Outpatient specialist care: Outpatient specialists are employed by and usually work in hospitals, through which they obtain their practice licenses. Although practicing in multiple settings is being introduced and encouraged in China, most specialists practice in one hospital only. They receive compensation in the form of a base salary plus activity-based payments. Patients can usually see outpatient specialists without GP referral and have a choice of specialist through their hospital.
Administrative mechanisms for direct patient payments to providers: Patients pay deductibles and copayments to hospitals at the point of service. Hospitals directly bill insurers for the covered payment at the same time if the payment mechanism is fee-for-service or a diagnosis-related group (DRG) system. Hospitals receive annual lump-sum payments under global budgets or capitation.
After-hours care: Because village doctors and health workers often live in the same community as patients, they voluntarily provide some after-hours care when needed. Rural township hospitals and urban secondary and tertiary hospitals have emergency rooms or departments (EDs) where both primary care doctors and specialists are available, minimizing the need for walk-in after-hours care centers. In EDs, nurse triage is not required and there are few other restrictions, so people can simply walk in and register for care at any time. (Urban community hospitals often do not provide after-hours care, given the availability of secondary and tertiary hospitals.) ED use is not substantially more expensive than usual care for patients. Information on patients’ emergency visits is not routinely sent to their primary care doctors.
Hospitals: Hospitals can be public or private, nonprofit or for-profit. Most township hospitals and community hospitals are public, but both public and private secondary and tertiary hospitals exist in urban areas. Rural township hospitals and urban community hospitals are often regarded as primary care facilities—closer to village clinics than “true” hospitals. In 2014, there were 13,314 public hospitals and 12,546 private hospitals (excluding township hospitals and community hospitals), of which 17,705 were nonprofit and 8,155 were for-profit.14 In 2014, there were 491,885 public primary care facilities and 425,450 private village clinics.
Hospitals are paid through a combination of out-of-pocket payments, health insurance compensation, and, in the case of public hospitals, government subsidies—the last of these representing 13.2 percent of total revenue in 2014.15 A significant number of patients pay 100 percent out-of-pocket, because they receive out-of-network services. Although fee-for-service is dominant, DRGs, capitation, and global budgets are becoming more popular in selected areas. Local health authorities set fee schedules, and doctors’ salaries and other payments are included in hospital reimbursement.
Mental health care: Mental health care, including disease diagnosis, treatment, and rehabilitation services, is provided in special psychiatric hospitals and in the psychology departments of tertiary hospitals. Patients with mild illness are often treated at home or in the community; only severely mentally ill patients are treated in psychiatric hospitals. Both outpatient and inpatient mental health services are covered by insurance, with benefits subject to lower copayment rates. In 2014, there were 34 million mental health patient visits to special psychiatric hospitals, and on average one psychiatrist treated 4.8 patients per day.16 Mental health care is not integrated with primary care.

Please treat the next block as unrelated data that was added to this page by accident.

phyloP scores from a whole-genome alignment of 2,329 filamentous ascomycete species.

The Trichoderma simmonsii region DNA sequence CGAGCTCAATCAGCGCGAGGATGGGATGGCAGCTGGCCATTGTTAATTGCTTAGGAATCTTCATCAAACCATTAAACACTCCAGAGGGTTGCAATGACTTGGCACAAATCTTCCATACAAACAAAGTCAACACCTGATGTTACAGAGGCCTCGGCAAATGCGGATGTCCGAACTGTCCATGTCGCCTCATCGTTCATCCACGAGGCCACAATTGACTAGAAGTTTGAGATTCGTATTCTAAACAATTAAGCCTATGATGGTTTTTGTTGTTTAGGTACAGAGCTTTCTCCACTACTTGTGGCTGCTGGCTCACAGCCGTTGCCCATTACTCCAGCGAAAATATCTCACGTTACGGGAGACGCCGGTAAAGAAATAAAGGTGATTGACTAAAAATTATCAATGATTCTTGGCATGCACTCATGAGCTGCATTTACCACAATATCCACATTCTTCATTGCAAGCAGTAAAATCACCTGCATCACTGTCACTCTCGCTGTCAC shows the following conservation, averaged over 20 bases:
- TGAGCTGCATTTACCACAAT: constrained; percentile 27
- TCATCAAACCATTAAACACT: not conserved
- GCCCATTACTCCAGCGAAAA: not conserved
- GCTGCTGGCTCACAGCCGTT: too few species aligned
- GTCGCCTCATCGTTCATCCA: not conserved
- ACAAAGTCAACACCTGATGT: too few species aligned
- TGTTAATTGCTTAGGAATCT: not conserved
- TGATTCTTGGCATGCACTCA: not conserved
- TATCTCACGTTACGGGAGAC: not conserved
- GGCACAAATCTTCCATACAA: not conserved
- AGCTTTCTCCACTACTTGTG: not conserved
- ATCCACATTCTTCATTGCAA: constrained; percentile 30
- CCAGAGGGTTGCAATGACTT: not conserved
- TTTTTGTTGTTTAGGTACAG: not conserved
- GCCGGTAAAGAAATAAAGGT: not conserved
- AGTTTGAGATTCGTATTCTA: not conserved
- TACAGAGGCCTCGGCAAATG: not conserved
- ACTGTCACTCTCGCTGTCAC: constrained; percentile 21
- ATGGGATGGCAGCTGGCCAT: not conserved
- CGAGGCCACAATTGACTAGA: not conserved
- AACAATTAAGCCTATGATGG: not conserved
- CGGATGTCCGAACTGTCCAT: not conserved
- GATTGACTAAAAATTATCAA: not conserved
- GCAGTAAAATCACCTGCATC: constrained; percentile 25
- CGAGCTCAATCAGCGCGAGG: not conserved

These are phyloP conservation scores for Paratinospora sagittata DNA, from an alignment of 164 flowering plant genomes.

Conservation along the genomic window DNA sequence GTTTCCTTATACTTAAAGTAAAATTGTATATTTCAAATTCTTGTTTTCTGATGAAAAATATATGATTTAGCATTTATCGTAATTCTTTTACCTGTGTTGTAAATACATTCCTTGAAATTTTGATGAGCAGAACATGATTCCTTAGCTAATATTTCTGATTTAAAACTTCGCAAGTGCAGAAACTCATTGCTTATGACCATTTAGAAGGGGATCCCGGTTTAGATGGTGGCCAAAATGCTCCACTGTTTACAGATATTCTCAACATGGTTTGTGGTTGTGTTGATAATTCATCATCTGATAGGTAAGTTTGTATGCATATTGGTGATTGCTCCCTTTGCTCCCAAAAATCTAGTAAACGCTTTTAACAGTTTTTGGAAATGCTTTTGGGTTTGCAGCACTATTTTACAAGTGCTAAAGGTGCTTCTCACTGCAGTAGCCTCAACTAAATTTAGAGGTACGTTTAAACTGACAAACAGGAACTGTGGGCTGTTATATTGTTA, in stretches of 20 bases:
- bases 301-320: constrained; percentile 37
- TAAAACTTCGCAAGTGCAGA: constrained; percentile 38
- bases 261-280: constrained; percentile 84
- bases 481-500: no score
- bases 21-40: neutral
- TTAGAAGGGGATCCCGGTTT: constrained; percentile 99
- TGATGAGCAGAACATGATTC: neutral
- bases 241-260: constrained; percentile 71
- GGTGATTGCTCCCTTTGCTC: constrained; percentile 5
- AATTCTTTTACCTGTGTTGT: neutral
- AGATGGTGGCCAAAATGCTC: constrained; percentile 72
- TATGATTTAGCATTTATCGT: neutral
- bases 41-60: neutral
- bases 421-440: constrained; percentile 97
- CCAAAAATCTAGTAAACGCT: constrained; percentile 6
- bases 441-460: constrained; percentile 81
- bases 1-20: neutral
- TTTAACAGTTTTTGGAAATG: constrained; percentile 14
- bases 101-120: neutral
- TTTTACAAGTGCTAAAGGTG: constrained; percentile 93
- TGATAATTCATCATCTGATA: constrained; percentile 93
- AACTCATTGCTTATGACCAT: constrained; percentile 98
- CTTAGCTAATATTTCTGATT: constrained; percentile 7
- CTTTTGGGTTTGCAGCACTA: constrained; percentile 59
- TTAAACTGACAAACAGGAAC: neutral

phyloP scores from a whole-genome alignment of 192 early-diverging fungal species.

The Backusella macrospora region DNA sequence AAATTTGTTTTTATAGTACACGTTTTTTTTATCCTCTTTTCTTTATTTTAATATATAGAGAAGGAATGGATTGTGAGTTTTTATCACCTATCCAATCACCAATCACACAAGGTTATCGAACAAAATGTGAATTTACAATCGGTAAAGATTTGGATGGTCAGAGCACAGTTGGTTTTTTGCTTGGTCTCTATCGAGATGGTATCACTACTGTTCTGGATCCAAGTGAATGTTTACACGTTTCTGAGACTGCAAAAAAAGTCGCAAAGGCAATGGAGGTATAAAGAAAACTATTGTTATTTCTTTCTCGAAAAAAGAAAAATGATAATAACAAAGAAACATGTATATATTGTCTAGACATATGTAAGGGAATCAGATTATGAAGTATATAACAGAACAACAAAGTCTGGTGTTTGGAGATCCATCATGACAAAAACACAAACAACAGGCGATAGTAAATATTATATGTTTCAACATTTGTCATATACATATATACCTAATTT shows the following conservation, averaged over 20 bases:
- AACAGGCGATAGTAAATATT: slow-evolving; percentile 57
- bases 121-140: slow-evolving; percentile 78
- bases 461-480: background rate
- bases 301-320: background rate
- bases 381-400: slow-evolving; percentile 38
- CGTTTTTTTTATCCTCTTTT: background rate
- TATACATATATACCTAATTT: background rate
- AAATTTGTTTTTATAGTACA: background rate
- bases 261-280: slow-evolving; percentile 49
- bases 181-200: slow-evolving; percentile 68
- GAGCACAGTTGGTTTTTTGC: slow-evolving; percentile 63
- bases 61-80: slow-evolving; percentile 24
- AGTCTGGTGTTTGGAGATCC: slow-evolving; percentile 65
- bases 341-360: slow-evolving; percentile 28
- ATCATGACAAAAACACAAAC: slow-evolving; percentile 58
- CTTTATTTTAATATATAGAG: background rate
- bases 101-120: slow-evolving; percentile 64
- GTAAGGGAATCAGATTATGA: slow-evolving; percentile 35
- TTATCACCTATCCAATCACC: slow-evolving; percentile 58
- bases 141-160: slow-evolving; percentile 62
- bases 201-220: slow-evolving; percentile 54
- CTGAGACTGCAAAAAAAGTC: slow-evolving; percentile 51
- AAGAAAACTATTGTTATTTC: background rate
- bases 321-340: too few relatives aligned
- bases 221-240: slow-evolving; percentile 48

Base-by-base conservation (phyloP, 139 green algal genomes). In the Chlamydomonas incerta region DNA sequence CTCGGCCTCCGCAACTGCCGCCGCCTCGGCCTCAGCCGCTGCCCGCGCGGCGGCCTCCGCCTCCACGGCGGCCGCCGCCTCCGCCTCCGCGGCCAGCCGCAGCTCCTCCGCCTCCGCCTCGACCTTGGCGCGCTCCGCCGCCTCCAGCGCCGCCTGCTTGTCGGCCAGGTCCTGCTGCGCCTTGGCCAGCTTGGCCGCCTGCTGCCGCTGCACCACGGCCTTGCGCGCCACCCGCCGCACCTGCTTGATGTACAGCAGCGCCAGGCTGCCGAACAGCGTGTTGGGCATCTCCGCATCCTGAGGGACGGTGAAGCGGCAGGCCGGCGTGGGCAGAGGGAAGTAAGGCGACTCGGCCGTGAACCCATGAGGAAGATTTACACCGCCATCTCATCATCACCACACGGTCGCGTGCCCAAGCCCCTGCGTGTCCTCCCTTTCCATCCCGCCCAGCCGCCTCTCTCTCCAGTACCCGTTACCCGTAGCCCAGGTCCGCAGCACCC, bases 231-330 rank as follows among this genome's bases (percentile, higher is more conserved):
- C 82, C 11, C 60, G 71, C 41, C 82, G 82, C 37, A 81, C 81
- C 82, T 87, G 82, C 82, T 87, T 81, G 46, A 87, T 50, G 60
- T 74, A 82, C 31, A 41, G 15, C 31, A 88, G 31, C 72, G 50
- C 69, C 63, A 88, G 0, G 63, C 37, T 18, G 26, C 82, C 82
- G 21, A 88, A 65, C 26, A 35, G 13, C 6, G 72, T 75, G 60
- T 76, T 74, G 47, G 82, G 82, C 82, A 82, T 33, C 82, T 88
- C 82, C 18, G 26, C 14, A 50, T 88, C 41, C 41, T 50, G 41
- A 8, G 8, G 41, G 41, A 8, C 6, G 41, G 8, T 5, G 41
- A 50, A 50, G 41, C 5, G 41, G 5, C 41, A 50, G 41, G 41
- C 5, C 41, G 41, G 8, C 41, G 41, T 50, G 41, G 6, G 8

Long-term care and social supports: In accordance with Chinese tradition, long-term care is provided mainly by family members at home. There are very few formal long-term care providers. Family caregivers are not entitled to financial support or tax benefits, and long-term care insurance is virtually nonexistent; expenses for care in long-term care facilities are paid almost entirely out-of-pocket. Local governments often provide some subsidies to long-term care facilities.
On average, conditions in long-term care facilities are poor, and there are long waiting lists for enrollment in high-end facilities. Formal long-term care facilities usually provide only housekeeping, meals, and basic services such as transportation, with very few health care services. Some, however, may coordinate health care with local township or community hospitals. Governments encourage integration of long-term care and health care services, particularly those funded by private investment. There were 3.9 million beds for aged and disabled people in 2014.17 Some hospice care is available, but it is normally not covered by health insurance.18
In 2013, the Ministry of Health and the National Population and Family Planning Commission were merged into the National Health and Family Planning Commission as the main agency for health controlled by the State Council. The State Administration of Traditional Chinese Medicine is affiliated with the new agency. The National People’s Congress is responsible for health legislation. However, major health policies and reforms may be initiated by the State Council and the Central Committee of the Communist Party as well, and these are also regarded as law.
The National Development and Reform Commission, which has been heavily involved in the recent health care system reform, oversees health infrastructure plans and competition among health care providers. The Ministry of Finance provides funding for government health subsidies, health insurance contributions, and health system infrastructure. The Ministry of Human Resources and Social Security runs urban employment-based basic insurance and urban resident basic insurance. The China Food and Drug Administration is responsible for drug approvals and licenses, but assessment of health technology and cost-effectiveness has not played a significant role yet. The China Center for Disease Control and Prevention is administrated by the National Health and Family Planning Commission, although it is not a government agency. The Chinese Academy of Medical Science, under the National Health and Family Planning Commission, is the national center for health research.